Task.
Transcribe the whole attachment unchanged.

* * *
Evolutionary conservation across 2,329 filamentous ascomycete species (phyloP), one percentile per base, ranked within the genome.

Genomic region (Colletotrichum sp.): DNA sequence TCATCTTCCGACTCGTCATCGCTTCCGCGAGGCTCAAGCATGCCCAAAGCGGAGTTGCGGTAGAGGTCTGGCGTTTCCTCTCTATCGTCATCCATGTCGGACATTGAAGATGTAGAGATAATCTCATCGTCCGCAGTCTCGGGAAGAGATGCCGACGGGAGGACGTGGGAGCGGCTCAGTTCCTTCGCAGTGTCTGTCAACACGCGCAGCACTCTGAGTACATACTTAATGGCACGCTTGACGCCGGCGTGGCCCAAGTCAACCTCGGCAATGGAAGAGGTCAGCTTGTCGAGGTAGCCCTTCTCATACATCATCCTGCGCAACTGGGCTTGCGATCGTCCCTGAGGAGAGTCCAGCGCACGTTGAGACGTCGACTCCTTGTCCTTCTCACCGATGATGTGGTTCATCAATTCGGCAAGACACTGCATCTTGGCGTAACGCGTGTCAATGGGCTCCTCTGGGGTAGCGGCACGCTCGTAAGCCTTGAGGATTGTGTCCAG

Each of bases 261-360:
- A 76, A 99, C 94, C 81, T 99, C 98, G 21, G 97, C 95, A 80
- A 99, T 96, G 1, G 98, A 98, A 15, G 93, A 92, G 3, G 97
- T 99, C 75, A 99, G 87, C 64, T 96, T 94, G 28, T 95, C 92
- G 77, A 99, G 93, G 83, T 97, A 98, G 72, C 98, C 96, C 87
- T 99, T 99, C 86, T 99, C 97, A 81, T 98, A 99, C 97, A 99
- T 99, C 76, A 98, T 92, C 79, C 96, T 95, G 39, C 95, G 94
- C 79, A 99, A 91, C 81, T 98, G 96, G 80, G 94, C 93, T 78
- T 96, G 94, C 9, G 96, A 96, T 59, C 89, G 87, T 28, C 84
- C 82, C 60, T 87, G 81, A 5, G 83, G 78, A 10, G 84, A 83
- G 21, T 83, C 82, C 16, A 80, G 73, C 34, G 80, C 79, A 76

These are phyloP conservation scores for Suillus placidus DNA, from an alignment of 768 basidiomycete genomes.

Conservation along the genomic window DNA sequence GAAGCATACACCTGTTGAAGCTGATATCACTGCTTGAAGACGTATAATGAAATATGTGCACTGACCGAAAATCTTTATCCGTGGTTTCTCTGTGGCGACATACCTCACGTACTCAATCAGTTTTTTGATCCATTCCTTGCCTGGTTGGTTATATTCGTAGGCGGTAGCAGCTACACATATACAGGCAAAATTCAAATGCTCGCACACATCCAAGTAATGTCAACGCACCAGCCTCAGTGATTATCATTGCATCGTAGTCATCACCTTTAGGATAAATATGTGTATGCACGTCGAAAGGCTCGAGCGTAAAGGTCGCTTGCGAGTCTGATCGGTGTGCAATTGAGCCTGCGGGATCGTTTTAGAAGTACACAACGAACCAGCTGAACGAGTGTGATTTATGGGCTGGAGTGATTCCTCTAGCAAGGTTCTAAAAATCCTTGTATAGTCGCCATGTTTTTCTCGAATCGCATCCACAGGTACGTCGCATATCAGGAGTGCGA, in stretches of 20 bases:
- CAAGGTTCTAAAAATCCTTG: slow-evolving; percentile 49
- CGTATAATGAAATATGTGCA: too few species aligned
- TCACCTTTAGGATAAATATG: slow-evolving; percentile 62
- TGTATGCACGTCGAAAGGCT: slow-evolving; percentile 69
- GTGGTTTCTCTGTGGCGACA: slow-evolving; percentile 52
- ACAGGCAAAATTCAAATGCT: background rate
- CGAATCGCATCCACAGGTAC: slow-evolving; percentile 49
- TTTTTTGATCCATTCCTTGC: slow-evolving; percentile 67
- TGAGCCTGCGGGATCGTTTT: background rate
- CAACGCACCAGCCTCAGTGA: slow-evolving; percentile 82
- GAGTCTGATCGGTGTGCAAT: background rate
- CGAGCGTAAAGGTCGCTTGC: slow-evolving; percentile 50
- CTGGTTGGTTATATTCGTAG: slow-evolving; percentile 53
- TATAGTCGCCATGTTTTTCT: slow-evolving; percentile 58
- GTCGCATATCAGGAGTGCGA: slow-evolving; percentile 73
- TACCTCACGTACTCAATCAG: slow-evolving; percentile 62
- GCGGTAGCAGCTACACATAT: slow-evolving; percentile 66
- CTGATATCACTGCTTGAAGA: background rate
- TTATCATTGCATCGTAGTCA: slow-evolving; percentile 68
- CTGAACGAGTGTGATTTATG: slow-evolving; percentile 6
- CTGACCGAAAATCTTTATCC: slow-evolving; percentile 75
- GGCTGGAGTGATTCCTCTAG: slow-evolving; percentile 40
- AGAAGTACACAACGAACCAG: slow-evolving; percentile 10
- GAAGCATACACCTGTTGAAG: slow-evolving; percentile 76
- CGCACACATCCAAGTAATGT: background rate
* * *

Evolutionary conservation across 2,329 filamentous ascomycete species (phyloP), one percentile per base, ranked within the genome.

Genomic region (Colletotrichum sp.): DNA sequence TCATCTTCCGACTCGTCATCGCTTCCGCGAGGCTCAAGCATGCCCAAAGCGGAGTTGCGGTAGAGGTCTGGCGTTTCCTCTCTATCGTCATCCATGTCGGACATTGAAGATGTAGAGATAATCTCATCGTCCGCAGTCTCGGGAAGAGATGCCGACGGGAGGACGTGGGAGCGGCTCAGTTCCTTCGCAGTGTCTGTCAACACGCGCAGCACTCTGAGTACATACTTAATGGCACGCTTGACGCCGGCGTGGCCCAAGTCAACCTCGGCAATGGAAGAGGTCAGCTTGTCGAGGTAGCCCTTCTCATACATCATCCTGCGCAACTGGGCTTGCGATCGTCCCTGAGGAGAGTCCAGCGCACGTTGAGACGTCGACTCCTTGTCCTTCTCACCGATGATGTGGTTCATCAATTCGGCAAGACACTGCATCTTGGCGTAACGCGTGTCAATGGGCTCCTCTGGGGTAGCGGCACGCTCGTAAGCCTTGAGGATTGTGTCCAG

Each of bases 261-360:
- A 76, A 99, C 94, C 81, T 99, C 98, G 21, G 97, C 95, A 80
- A 99, T 96, G 1, G 98, A 98, A 15, G 93, A 92, G 3, G 97
- T 99, C 75, A 99, G 87, C 64, T 96, T 94, G 28, T 95, C 92
- G 77, A 99, G 93, G 83, T 97, A 98, G 72, C 98, C 96, C 87
- T 99, T 99, C 86, T 99, C 97, A 81, T 98, A 99, C 97, A 99
- T 99, C 76, A 98, T 92, C 79, C 96, T 95, G 39, C 95, G 94
- C 79, A 99, A 91, C 81, T 98, G 96, G 80, G 94, C 93, T 78
- T 96, G 94, C 9, G 96, A 96, T 59, C 89, G 87, T 28, C 84
- C 82, C 60, T 87, G 81, A 5, G 83, G 78, A 10, G 84, A 83
- G 21, T 83, C 82, C 16, A 80, G 73, C 34, G 80, C 79, A 76

These are phyloP conservation scores for Suillus placidus DNA, from an alignment of 768 basidiomycete genomes.

Conservation along the genomic window DNA sequence GAAGCATACACCTGTTGAAGCTGATATCACTGCTTGAAGACGTATAATGAAATATGTGCACTGACCGAAAATCTTTATCCGTGGTTTCTCTGTGGCGACATACCTCACGTACTCAATCAGTTTTTTGATCCATTCCTTGCCTGGTTGGTTATATTCGTAGGCGGTAGCAGCTACACATATACAGGCAAAATTCAAATGCTCGCACACATCCAAGTAATGTCAACGCACCAGCCTCAGTGATTATCATTGCATCGTAGTCATCACCTTTAGGATAAATATGTGTATGCACGTCGAAAGGCTCGAGCGTAAAGGTCGCTTGCGAGTCTGATCGGTGTGCAATTGAGCCTGCGGGATCGTTTTAGAAGTACACAACGAACCAGCTGAACGAGTGTGATTTATGGGCTGGAGTGATTCCTCTAGCAAGGTTCTAAAAATCCTTGTATAGTCGCCATGTTTTTCTCGAATCGCATCCACAGGTACGTCGCATATCAGGAGTGCGA, in stretches of 20 bases:
- CAAGGTTCTAAAAATCCTTG: slow-evolving; percentile 49
- CGTATAATGAAATATGTGCA: too few species aligned
- TCACCTTTAGGATAAATATG: slow-evolving; percentile 62
- TGTATGCACGTCGAAAGGCT: slow-evolving; percentile 69
- GTGGTTTCTCTGTGGCGACA: slow-evolving; percentile 52
- ACAGGCAAAATTCAAATGCT: background rate
- CGAATCGCATCCACAGGTAC: slow-evolving; percentile 49
- TTTTTTGATCCATTCCTTGC: slow-evolving; percentile 67
- TGAGCCTGCGGGATCGTTTT: background rate
- CAACGCACCAGCCTCAGTGA: slow-evolving; percentile 82
- GAGTCTGATCGGTGTGCAAT: background rate
- CGAGCGTAAAGGTCGCTTGC: slow-evolving; percentile 50
- CTGGTTGGTTATATTCGTAG: slow-evolving; percentile 53
- TATAGTCGCCATGTTTTTCT: slow-evolving; percentile 58
- GTCGCATATCAGGAGTGCGA: slow-evolving; percentile 73
- TACCTCACGTACTCAATCAG: slow-evolving; percentile 62
- GCGGTAGCAGCTACACATAT: slow-evolving; percentile 66
- CTGATATCACTGCTTGAAGA: background rate
- TTATCATTGCATCGTAGTCA: slow-evolving; percentile 68
- CTGAACGAGTGTGATTTATG: slow-evolving; percentile 6
- CTGACCGAAAATCTTTATCC: slow-evolving; percentile 75
- GGCTGGAGTGATTCCTCTAG: slow-evolving; percentile 40
- AGAAGTACACAACGAACCAG: slow-evolving; percentile 10
- GAAGCATACACCTGTTGAAG: slow-evolving; percentile 76
- CGCACACATCCAAGTAATGT: background rate